Monday, 21 June 2010

How involving is your marketing?

“Tell me and I’ll forget, show me and I’ll remember, involve me and I’ll understand.”
Marketing is often thought of as the way of getting a message out to a particular audience; a way of broadcasting our message in the hope that someone hears and finds it interesting enough to buy. Television, radio or cinema advertising is an example – advertisers expect their audience to sit, listen and absorb their message. They hope and expect that next time consumers need their product or service they will remember the advertisement and buy.

Data handling has now made it possible to interact with potential purchases to a great degree than has ever been possible before. Database marketing, Twitter, Facebook and LinkedIn are all good examples of involving people in a company’s brand, product or service.

A simpler, but no less effective device is the survey or questionnaire as a way of involving customers or prospects. Instead of guessing what people want, you ask about likes and dislikes. Some companies even listen to the answers.

At its simplest level, involvement marketing is getting customers to DO something, rather than passively listen to a marketing message. Involvement includes signing up for a loyalty card, answering a survey, joining a group on Facebook or LinkedIn, attending a webinar or requesting a sample. All these things indicate that the person not only knows about your company, but they care enough about what you are saying or selling to join in the conversation.

Involvement marketing is all about creating a mutually agreed communication link – where both parties understand the ground rules, and both parties benefit. It sounds simple, but it takes thought and technology to get right. But it’s more cost-effective than broadcasting, and therefore ultimately a better deal for everyone.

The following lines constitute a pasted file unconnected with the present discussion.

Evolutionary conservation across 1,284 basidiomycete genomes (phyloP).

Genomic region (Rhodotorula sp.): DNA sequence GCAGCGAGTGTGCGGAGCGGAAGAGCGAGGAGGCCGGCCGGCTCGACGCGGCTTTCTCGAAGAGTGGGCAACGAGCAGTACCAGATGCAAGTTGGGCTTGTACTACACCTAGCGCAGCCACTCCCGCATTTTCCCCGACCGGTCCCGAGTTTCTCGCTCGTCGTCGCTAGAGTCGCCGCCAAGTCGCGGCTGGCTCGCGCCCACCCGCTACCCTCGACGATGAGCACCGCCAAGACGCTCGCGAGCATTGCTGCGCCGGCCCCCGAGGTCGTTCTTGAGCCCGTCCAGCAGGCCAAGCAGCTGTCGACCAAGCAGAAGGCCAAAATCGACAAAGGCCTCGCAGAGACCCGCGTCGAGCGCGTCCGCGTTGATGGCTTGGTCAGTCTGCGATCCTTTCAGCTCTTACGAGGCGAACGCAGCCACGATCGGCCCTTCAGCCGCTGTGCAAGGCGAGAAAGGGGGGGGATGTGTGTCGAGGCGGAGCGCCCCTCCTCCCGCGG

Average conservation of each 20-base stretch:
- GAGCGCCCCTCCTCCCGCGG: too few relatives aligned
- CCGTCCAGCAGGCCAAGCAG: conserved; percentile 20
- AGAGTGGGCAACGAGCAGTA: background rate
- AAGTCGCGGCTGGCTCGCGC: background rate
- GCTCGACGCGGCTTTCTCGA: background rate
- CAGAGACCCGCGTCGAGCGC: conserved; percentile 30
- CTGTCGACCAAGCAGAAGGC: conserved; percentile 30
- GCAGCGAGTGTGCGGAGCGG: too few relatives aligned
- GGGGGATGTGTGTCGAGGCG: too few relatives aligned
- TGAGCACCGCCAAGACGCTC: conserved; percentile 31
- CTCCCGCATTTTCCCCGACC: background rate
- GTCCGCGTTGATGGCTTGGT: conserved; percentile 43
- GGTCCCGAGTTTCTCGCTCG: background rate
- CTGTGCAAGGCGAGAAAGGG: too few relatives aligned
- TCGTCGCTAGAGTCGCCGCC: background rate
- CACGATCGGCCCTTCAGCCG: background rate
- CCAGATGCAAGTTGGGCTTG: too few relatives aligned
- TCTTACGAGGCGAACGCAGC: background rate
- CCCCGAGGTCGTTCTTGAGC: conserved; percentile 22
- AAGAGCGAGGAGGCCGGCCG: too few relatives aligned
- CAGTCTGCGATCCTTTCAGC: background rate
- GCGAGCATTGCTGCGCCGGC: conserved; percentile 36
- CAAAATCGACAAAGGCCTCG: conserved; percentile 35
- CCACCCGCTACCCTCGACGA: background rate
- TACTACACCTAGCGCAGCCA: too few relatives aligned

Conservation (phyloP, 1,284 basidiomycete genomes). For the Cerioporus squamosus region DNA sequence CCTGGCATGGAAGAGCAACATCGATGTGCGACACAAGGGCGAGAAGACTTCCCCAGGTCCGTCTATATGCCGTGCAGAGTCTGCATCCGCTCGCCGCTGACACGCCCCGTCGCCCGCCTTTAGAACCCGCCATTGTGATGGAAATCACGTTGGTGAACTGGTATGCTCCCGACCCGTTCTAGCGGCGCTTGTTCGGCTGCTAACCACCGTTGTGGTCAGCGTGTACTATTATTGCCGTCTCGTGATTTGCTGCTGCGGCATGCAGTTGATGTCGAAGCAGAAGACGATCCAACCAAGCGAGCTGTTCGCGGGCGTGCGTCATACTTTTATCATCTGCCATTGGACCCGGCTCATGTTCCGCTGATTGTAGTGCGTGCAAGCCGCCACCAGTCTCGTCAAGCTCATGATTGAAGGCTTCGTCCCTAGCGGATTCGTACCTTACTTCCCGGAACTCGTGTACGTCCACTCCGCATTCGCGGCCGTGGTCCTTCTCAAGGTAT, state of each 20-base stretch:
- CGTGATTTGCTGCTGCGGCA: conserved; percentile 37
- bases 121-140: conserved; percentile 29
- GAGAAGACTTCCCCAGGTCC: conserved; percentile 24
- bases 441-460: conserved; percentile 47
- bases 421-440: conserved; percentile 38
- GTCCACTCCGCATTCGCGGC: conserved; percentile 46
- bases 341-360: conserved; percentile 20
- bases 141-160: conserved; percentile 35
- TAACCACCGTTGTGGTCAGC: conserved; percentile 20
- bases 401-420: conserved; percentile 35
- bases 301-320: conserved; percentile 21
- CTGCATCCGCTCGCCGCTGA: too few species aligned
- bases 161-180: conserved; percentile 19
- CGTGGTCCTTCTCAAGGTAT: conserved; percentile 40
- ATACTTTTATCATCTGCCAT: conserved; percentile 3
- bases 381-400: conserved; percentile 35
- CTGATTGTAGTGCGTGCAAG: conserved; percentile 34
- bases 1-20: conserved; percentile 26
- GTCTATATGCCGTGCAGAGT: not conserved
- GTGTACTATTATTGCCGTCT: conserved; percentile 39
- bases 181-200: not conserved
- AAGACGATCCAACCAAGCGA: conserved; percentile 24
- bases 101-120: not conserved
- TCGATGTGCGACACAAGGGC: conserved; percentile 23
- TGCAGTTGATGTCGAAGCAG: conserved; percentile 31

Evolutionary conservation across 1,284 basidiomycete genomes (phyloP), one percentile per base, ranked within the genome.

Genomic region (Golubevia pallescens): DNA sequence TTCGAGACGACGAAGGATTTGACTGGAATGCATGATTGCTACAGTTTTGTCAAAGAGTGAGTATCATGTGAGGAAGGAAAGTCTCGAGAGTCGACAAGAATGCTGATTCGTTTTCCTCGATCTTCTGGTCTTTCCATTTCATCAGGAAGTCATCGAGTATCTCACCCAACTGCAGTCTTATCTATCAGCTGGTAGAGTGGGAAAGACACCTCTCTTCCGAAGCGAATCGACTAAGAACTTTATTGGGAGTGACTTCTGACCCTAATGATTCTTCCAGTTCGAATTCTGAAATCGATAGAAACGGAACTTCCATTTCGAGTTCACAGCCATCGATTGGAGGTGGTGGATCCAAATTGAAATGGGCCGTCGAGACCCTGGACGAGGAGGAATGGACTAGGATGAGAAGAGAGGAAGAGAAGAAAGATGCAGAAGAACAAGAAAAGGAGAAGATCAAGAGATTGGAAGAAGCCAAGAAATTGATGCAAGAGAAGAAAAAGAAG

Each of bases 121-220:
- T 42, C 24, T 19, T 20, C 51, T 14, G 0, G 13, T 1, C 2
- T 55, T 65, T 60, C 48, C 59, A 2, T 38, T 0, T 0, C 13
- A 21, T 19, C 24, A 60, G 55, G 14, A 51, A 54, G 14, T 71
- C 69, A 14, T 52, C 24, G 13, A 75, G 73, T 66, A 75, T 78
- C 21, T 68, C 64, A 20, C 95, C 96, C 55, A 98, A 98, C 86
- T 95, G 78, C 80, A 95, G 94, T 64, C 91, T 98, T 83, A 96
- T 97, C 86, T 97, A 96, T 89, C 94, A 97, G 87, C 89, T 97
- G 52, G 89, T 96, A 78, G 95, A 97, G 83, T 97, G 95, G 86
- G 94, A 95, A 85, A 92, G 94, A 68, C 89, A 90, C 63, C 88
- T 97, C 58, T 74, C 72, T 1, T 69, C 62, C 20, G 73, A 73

What do you think? Get involved and leave a comment with your examples of the best and worst of involvement marketing.


  1. Jenny Kowalczuk22 June 2010 at 12:19

    Thanks Caroline, I know you are very bright but didn't know you were a mind reader! We've been thinking about linkedin at the bmj and the potential of this channel to involve our customers (a new market, not drs). It posses some issues of course, but in essence I think we all need to move towards what we might call post modern marketing (ie all equal), or even existential marketing (ie god is dead and we're on our own here). So yes, collaborative approaches to product development, communications and marketing - we're all in this mess together, and we'll work it out together I guess!



  2. Caroline

    Good post and fully agree. I am reminded of the example of Starbucks which went through a phase where it lost its way and its origins as a freindly coffee shop. The business used the internet to ask for feedback and opened it to everyone. I am about to launch a customer engagement exercise to get feedback in a way we have never tried before. Maybe high risk to ask what your customer wants but in truth there is no option as not to is short sighted.